“At the proper grill temp, it takes only minutes to cook a rare steak.”
I suspect Mark Zuckerberg was feeling the heat — and wishing the temperature was right — when he testified earlier today at Congress. Because his grilling took a lot longer than a few minutes. He was pretty much charred and burnt to a crisp by the time he left. The only thing rare about his grilling was the appearance itself. Congress, in all their glory, worked hard to ensure any future appearances by Mark will be rare indeed.
Why was Mark on the grill? Ostensibly to discuss Libra — Facebook’s digital currency. And this is where this week’s tale begins.
If you are new to my blog, or you need a refresher on the SHI10, or its objective and methodology, I suggest you open and read the original BLOG: https://steakhouseindex.com/move-over-big-mac-index-here-comes-the-steak-house-index/
According to the IMF (the ‘International Monetary Fund’), the world’s annual GDP is about $85 trillion today. US ‘current dollar’ GDP now exceeds $21.3 trillion. In Q2 of 2019, nominal GDP grew by 4.7%. The US still produces about 25% of global GDP. Other than China — in a distant ‘second place’ at around $13 trillion — the GDP of no other country is close. The GDP output of the 28 countries of the European Union collectively approximates US GDP. So, together, the U.S., the EU and China generate about 70% of the global economic output.
Historically, ‘personal consumption expenditures,’ or PCE, has been the largest component of US GDP growth — typically about 2/3 of all GDP growth. In fact, the majority of all GDP increases (or declines) usually results from (increases or decreases in) consumer spending. Consumer spending is clearly a critical financial metric. In all likelihood, the most important financial metric. The Steak House Index focuses right here … on the “consumer spending” metric. I intend the SHI10 is to be predictive, anticipating where the economy is going – not where it’s been.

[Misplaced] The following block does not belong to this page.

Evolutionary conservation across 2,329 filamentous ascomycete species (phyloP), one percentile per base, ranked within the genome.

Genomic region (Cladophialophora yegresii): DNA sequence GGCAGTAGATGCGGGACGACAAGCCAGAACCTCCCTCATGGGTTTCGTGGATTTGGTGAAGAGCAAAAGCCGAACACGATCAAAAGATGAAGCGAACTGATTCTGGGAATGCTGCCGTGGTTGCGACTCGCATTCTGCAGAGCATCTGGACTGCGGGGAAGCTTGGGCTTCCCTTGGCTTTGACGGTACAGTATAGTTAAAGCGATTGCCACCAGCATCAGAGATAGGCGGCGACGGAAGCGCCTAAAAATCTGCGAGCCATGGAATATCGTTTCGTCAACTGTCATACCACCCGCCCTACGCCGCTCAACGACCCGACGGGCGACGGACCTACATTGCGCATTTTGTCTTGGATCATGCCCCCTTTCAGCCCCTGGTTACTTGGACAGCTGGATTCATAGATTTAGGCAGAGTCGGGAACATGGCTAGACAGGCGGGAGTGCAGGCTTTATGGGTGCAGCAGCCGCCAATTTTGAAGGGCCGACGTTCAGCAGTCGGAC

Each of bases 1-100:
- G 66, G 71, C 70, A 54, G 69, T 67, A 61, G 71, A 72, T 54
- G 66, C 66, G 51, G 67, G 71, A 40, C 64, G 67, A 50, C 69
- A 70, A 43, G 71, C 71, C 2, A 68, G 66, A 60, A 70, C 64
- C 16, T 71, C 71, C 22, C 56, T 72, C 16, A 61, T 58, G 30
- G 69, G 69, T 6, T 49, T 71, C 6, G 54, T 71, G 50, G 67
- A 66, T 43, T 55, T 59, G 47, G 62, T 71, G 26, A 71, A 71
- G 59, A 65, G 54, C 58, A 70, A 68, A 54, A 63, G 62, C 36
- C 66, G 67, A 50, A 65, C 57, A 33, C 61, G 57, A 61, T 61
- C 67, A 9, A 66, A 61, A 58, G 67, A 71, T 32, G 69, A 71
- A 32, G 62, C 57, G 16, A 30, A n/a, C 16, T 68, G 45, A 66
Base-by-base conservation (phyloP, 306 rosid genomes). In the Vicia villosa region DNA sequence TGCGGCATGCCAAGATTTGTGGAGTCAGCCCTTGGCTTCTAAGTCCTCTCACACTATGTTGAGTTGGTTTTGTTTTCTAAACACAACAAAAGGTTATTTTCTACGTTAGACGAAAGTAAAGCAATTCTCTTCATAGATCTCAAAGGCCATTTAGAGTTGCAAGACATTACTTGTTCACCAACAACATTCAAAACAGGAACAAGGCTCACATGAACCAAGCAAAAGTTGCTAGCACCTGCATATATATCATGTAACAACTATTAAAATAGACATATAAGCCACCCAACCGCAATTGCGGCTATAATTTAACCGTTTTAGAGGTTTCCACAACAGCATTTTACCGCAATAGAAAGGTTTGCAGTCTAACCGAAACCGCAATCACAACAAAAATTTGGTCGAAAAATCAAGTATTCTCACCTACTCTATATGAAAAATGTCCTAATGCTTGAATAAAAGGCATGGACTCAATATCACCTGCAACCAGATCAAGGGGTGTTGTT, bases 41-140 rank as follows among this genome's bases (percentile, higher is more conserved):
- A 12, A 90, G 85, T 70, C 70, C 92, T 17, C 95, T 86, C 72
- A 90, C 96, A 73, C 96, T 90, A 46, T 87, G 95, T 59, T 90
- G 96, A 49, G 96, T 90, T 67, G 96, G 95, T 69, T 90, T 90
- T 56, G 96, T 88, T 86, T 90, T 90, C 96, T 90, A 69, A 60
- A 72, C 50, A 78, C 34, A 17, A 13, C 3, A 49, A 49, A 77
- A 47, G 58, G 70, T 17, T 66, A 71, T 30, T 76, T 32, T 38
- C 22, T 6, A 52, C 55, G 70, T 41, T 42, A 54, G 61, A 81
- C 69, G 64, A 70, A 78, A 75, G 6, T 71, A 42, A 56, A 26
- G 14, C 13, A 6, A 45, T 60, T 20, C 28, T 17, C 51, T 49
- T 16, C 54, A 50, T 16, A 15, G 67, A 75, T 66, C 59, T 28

If the SHI10 index moves appreciably -– either showing massive improvement or significant declines –- indicating growing economic strength or a potential recession, we’ll discuss possible actions at that time.
What is Libra? It is a digital currency. According to a recent article in The Economist:
“If all goes according to plan, Libra will be bought, sold, held, sent and received within the firm’s apps, Messenger and WhatsApp, and also rival ones. A tap on a smartphone will make money change hands almost instantaneously, even if sender and receiver are on different sides of the planet.
Libra is, in effect, an attempt to undercut existing payment services by re-inventing and improving bitcoin ten years after its launch. Whereas bitcoin transactions may take minutes to confirm and can cost several dollars, Libra should move within seconds for negligible fees. Whereas bitcoin’s price is extremely volatile, Libra’s swings should be minimal as it will be backed by a basket of currencies. And whereas a transaction using bitcoin needs more than 1,000 kWh of computing energy, Libra transactions should consume no more energy than credit-card ones.”
Wow. Imaging the ability to move money instantaneously, anywhere in the world, at a negligible cost, and without much energy consumption. Double-wow.
Can you imagine how cool this would be? Well, I don’t think any government or central bank will share your joy. In fact, I suspect they are very worried. Perhaps a bit less, say, than their concerns about bitcoin. This might be because unlike bitcoin, Libra’s design requires that an actual “real” currency — dollars, yen, bhat, ducat, etc. — is used to buy its equivalent value of Libra. And since the Libra in circulation will be backed by actual currency, local regulators — in theory — will have the ability to keep tabs on it.